WASHINGTON -- Stepped-up vaccination requirements, a boost in resources for prevention and treatment, and a public awareness campaign similar to the effort that dispelled the stigma of HIV/AIDS are needed to curb the health threats posed by hepatitis B and hepatitis C, says a new report from the Institute of Medicine.
Chronic hepatitis B and C cause thousands of cases of liver cancer, liver disease, and death each year -- taking the heaviest toll among Asians, Pacific Islanders, and blacks in the U.S. -- and these infections account for nearly half of the liver transplantations that must be performed annually. Resources and efforts to contain the viruses that cause hepatitis B and C lag behind those directed at other infectious diseases of similar impact to public health, noted the committee that wrote the report.
"Although hepatitis B and C are preventable, the rates of infection have not declined over the past several years, underscoring the conclusion that we have allowed gaps in screening, prevention, and treatment to go unchecked," said committee chair R. Palmer Beasley, professor of epidemiology and disease control, University of Texas School of Public Health, Houston. "This report outlines the additional resources and actions needed to reduce the unacceptably high burden of liver disease and cancer associated with these viruses."
An estimated 800,000 to 1.4 million Americans have chronic hepatitis B and between 2.7 million and 3.9 million have chronic hepatitis C. The majority of infected individuals are not aware of their condition until they develop symptoms of liver cancer or liver disease. Few among the populations most at risk -- immigrants from countries where the diseases are endemic, non-Hispanic black men, injection-drug users, and people who had blood transfusions before 1992 -- seek testing or information on how to protect themselves from infection. Moreover, health care and social service providers' knowledge about hepatitis B and C is generally poor, and many fail to follow guidelines for screening patients and providing prevention, treatment, and follow-up services.
The report calls for a public awareness initiative along the lines of the effort that succeeded in increasing recognition, prevention, and treatment of HIV/AIDS, which affects three to five times fewer Americans than viral hepatitis. Educational programs and materials that outline risk factors for viral hepatitis and provide information on immunization, prevention, and proper monitoring of infected individuals should be developed and made available to all health professionals and social service providers.
Steps need to be taken to eliminate the stigma associated with viral hepatitis. Negative attitudes about hepatitis B in some cultures may contribute to immigrants' reluctance to seek testing. In China, for example, people with chronic hepatitis B face job and social discrimination. In addition, negative perceptions about illicit-drug users, who make up the greatest percentage of those with hepatitis C, can affect the care they receive or their willingness to seek care.
Although the availability of an effective vaccine against hepatitis B has significantly reduced its spread, some 1,000 infants born to infected mothers develop chronic infections each year, a number that has not declined over the past decade. Moreover, three states -- Alabama, Montana, and South Dakota -- still do not require that children be vaccinated against hepatitis B before entering daycare or school. All full-term newborns whose mothers test positive for hepatitis B should receive the vaccine once they are stable and before leaving the delivery room rather than up to 12 hours after birth as is currently recommended. All states should make hepatitis B vaccination a requirement for school attendance, and health plans need to fully cover the costs associated with the immunization. Particular attention should be given to screening and vaccinating children who were born in countries where hepatitis B circulates widely. Each year, roughly 40,000 to 45,000 people legally emigrate to the United States from countries where hepatitis B is endemic.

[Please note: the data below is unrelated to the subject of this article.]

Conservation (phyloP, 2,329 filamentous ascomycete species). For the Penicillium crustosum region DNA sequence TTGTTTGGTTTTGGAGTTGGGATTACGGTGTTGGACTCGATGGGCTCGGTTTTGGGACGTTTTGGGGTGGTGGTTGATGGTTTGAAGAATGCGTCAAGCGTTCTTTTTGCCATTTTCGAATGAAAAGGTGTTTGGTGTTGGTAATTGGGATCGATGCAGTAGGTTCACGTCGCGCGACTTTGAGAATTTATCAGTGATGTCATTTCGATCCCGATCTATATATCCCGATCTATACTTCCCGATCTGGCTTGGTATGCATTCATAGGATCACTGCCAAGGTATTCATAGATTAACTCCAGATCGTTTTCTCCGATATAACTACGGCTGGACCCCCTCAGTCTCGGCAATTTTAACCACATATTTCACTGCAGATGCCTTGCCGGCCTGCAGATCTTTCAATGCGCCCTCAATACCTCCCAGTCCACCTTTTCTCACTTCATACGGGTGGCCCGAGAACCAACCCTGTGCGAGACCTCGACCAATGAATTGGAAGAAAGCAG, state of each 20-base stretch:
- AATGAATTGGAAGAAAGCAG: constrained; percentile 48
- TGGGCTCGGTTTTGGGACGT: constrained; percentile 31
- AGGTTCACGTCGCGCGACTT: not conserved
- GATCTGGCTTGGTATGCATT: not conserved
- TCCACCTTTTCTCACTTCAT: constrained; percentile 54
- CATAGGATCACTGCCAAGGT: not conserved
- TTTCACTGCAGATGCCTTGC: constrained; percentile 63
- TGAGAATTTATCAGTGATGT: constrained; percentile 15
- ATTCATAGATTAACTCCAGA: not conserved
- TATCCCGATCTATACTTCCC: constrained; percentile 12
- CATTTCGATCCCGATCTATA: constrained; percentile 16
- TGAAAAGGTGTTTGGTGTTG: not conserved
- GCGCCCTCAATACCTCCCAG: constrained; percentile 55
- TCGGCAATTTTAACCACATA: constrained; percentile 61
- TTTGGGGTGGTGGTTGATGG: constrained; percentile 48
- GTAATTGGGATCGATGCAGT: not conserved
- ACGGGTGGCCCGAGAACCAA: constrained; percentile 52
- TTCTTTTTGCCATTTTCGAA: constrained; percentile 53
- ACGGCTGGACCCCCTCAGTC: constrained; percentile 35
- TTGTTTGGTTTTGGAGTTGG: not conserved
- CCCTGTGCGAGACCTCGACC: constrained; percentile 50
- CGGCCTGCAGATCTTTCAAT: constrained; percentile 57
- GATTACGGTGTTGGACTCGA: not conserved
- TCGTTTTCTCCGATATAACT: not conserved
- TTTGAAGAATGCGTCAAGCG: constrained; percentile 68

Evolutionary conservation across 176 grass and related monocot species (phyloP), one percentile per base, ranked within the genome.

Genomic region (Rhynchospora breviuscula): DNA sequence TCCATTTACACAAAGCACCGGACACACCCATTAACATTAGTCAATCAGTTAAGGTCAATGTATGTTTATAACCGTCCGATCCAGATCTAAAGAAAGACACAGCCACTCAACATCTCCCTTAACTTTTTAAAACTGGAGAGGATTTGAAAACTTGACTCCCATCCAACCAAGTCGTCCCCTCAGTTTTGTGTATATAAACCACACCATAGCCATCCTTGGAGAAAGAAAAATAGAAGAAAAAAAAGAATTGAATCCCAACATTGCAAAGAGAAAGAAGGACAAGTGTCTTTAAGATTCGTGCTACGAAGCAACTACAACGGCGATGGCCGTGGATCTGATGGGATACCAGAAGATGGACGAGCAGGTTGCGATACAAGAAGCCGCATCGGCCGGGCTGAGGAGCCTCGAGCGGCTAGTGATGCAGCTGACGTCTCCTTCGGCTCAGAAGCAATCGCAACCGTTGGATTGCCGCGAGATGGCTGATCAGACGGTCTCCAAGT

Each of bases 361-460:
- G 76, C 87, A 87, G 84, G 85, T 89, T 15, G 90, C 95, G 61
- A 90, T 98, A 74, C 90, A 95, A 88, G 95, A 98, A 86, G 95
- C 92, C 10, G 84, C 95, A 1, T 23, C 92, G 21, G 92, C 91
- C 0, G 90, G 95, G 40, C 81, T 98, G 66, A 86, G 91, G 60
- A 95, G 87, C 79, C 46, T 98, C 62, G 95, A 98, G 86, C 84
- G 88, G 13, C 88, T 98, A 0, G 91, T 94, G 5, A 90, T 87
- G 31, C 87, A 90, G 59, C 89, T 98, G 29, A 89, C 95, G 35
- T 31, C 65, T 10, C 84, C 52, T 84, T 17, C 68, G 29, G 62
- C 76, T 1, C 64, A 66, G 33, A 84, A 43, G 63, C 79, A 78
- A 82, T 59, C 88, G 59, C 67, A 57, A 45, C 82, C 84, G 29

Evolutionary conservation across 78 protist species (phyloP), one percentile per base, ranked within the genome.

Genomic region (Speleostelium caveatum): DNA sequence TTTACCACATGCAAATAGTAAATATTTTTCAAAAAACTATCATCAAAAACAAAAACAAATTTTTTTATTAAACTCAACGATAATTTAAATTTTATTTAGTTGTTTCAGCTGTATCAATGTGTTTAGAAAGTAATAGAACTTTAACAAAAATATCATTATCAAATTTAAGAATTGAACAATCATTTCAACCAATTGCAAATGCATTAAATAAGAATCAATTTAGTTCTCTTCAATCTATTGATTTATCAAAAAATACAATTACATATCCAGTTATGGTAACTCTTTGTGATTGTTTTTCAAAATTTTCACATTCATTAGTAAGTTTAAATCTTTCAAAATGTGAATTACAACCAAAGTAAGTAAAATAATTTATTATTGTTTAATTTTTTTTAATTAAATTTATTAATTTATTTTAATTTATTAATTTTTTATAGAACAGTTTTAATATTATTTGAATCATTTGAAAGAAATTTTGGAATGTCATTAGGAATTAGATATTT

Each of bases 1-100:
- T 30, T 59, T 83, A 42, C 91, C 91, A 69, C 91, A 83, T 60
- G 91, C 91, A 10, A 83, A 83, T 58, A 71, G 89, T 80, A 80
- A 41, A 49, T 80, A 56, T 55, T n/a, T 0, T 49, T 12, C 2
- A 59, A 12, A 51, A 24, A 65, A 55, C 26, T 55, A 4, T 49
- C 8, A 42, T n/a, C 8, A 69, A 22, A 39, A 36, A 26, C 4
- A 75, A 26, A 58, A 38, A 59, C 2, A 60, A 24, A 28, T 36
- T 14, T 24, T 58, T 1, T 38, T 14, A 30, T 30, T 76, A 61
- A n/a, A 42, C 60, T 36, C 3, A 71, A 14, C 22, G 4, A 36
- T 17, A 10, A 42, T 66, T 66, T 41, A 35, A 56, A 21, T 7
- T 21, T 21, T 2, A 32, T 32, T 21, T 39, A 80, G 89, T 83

Health care and social services related to viral hepatitis are sparse and fragmented among providers and organizations, leading to missed opportunities to prevent the spread of infection and to lessen the impact of chronic infections, the report concludes. The committee recommended several steps to create a more-coordinated approach, including ways to improve identification of infected individuals, social and peer support to reduce the stigma of infection, and medical management of those with chronic hepatitis B or C. These strategies are aimed at not just health professionals in hospitals and doctors' offices, but also individuals and groups that provide services to at-risk populations, including prisons and jails, HIV and STD clinics, shelter-based programs, and mobile health units.
People at greatest risk for hepatitis B include individuals born in East and Southeast Asia, sub-Saharan Africa, and other areas where the virus circulates widely; infants born to women with the disease; and those who have sexual contact or share injection-drug equipment with an infected person. Asians and Pacific Islanders make up 4.5 percent of the U.S. population but account for more than 50 percent of chronic hepatitis B cases. Those at greatest risk for hepatitis C are individuals who received a blood transfusion before 1992 and past or current injection-drug users. The chances of contracting hepatitis C increase with years of drug use and may be as high as 90 percent among long-term users. Deaths related to hepatitis C have increased, with the highest number occurring among middle-aged men, non-Hispanic blacks, and American Indians.
|Contact: Christine Stencel|
National Academy of Sciences